Saturday, December 20, 2008

Obama’s Choice for Invocation Speaker Angers Gays, Raises Larger Questions

President elect Obama has chosen a speaker for his inauguration a clergyman who is adamantly opposed to gay marriage and the acceptance of homosexuality as a normal behavioral variant.

Rick Warren, the pastor of the Saddleback mega-church in Southern California will be delivering the invocation at Barack Obama’s innauguration. The President elect has reiterated his support of gay rights, even as he defends his choice of Reverend Warren as a speaker.

Obama described his views as “absolutely contrary” to those of Reverend Warren, reiterating his commitment to being “a fierce advocate for equality for gay and lesbian Americans.”

Obama further explained his choice, noting “During the course of the entire inaugural festivities, there are going to be a wide range of viewpoints that are presented. And that’s how it should be, because that’s what America is about. That’s part of the magic of this country is that we are diverse and noisy and opinionated,” he said.

The reaction among gay activists was swift and predictable. Geoff Kors, director of Equality California, a gay activist group blasted the choice noting “He selected someone who actively worked to eliminate the rights of me and millions of others.”

Kors was a leading opponent of Proposition Eight, a measure that would have precluded gay marriage in California. Reverend Warren was a supporter of the measure. Far from being merely a preacher, Warren is active in programs fighting poverty and AIDS in Africa.

“If that’s Obama’s idea of a new day, we are in a lot of trouble.” noted Kors.

Conservatives welcome the choice of speaker as a sign that Obama wants to reach out to them. Although the choice of speakers is largely a cosmetic gesture, it is being scrutinised for insights into how the new chief executive will assemble advisers and opinions. It is fairly certain that neither gay activists nor religious opponents of homosexuality are likely to abandon their opinions on human sexuality. The debate on gay rights is likely to be a fixed feature of the political landscape. Obama’s choice of speaker shows a mixture of pragmatism and open mindedness.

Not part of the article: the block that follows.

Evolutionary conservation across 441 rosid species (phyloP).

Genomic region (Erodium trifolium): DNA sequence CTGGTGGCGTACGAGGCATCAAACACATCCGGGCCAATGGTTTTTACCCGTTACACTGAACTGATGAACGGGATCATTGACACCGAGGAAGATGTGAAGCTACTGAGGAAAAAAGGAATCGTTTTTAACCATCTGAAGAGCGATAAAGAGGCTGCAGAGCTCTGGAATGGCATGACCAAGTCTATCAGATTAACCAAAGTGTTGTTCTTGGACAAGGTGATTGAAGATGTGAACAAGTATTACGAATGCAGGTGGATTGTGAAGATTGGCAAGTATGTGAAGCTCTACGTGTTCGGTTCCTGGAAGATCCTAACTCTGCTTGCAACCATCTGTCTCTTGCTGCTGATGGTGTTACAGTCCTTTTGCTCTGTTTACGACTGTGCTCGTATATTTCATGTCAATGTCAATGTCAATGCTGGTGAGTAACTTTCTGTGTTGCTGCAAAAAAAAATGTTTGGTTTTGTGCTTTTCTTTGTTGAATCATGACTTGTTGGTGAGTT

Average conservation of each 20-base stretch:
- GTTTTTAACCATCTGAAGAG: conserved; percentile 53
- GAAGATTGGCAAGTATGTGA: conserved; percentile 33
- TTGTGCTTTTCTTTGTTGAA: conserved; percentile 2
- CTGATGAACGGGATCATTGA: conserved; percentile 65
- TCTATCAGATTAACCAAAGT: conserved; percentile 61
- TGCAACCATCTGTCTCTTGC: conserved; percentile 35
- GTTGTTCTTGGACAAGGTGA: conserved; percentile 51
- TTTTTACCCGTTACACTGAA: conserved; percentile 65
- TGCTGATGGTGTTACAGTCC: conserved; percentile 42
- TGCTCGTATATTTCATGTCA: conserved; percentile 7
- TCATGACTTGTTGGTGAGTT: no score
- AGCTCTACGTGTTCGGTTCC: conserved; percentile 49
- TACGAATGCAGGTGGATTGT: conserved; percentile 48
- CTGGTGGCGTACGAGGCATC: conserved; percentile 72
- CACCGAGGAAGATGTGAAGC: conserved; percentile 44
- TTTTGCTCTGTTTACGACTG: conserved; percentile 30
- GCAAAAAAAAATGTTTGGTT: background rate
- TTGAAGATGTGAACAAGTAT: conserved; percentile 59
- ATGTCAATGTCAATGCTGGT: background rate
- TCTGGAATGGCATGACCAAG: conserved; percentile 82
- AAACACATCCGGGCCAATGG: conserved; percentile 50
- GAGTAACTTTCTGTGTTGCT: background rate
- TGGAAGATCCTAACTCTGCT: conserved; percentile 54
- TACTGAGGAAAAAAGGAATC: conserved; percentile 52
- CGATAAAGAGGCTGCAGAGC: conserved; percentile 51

In the world of politics, gestures in public are often counter balanced by concessions behind the scenes. It is hard to believe that this will not happen with gay rights or any other issue in the Obama administration. A cosmetic show of raucous disagreement masking a determined and well defined agenda is fairly easy to orchestrate. Anyone who deals with Obama will need to “keep their eyes on the prize” and not be distracted by matters containing more show than substance.

On the other hand, this controversy is an opportunity to articulate a principle that should be a cornerstone of political debate. Most religions believe in a hereafter and an Unseen Being who demands conformity to behavioral norms and a canon of belief. May believe that others are going to hell, fallen from grace or even cursed. We coexist with those whose religious beliefs might be totally with odds with ours. As repulsive as it might be to modern sensibilities, it is a basic right to believe that someone else might be headed to hell. What is prohibited by law is acting on this belief with violence. You can believe that someone is going to hell. You can not send them there ahead of schedule.

Modern debate on the role of religion in public policy formation are very sloppy about this. People indignantly accuse others of intolerance without a clear cut legal definition of what intolerance is. Back when John Kennedy was running for President, people asked if he was loyal to Rome or to Washington. JFK established his commitment to upholding our nations laws to the satisfaction of all and was elected president. In our time, scriptural literalists of any sort encounter the same level of distrust as was encountered by John Kennedy.

There is the real possibility that loyalty to a higher law might conflict with the law of the land. There may be a lonely moment in the life of a citizen when he must walk o perilous path outside the laws of the law of the land in obedience to a higher call. Patrick Henry, Eli Cohen the Israeli spy and the generals who in 1944 attempted to assassinate Hitler heeded this perilous call. It is an uncharted path that can not be legislated. It is mentioned in the preamble to our nation’s declaration of independence.

We hold these truths to be self-evident, that all men are created equal, that they are endowed by their Creator with certain unalienable Rights, that among these are Life, Liberty and the pursuit of Happiness. — That to secure these rights, Governments are instituted among Men, deriving their just powers from the consent of the governed, — That whenever any Form of Government becomes destructive of these ends, it is the Right of the People to alter or to abolish it, and to institute new Government…”